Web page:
French Castles

Norman castles have a strong beginning in France, starting from simple donjons-or towers. Early donjons had a simple, heavy design and early examples of these can be found at Montrichaud, Loches, Samur, and Beauagency. As a rule, each of these towers kept a basic rectangular shape. The strong keep housed all the rooms for the lord and his family, as well as ceremonial rooms, chapels, garderobes, fireplaces, state rooms and arsenals. Only trusted vassals and bondsmen were allowed to enter the donjon.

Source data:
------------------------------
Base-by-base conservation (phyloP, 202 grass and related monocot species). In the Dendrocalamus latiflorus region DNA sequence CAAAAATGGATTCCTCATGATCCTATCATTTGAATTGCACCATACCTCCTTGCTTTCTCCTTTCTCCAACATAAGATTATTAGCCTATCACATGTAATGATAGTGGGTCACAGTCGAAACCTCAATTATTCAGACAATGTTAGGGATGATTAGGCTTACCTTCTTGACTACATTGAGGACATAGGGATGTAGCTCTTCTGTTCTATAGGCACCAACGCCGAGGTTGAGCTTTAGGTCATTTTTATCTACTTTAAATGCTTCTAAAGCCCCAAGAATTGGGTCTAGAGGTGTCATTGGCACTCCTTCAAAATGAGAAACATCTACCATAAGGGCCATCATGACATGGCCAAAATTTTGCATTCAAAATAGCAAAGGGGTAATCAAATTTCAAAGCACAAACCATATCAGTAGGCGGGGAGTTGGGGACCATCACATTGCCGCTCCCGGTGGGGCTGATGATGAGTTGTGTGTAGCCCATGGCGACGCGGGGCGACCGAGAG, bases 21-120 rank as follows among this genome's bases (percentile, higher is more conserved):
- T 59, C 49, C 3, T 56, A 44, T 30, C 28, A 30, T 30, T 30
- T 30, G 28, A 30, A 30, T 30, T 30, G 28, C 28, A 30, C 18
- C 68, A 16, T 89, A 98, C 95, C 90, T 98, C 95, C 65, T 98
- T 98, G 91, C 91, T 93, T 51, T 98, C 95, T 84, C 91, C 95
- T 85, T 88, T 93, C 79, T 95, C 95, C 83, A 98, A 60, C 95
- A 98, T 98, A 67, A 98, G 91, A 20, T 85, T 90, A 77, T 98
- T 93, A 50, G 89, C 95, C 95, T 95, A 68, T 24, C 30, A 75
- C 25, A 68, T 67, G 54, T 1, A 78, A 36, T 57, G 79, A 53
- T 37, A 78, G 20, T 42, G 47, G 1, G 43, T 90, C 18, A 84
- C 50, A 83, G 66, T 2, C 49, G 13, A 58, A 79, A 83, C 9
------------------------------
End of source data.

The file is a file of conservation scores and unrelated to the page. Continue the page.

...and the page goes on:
William the Conqueror, who invaded and took England in the 11th century, had his castle at Caen in Normandy. His influence on castle building in Europe is undeniable. Massive medieval fortifications dot the French landscape. An ancient medieval walled city can be viewed at Caracssonne, one of the few of such cities to survive in its original form.

During the later Middle Ages, French castles began the transformation from formidable, protective strong hold, to elegant, sophisticated chateau. Allies of French kings and other aristocracy claimed fortresses and transformed them into mini palaces.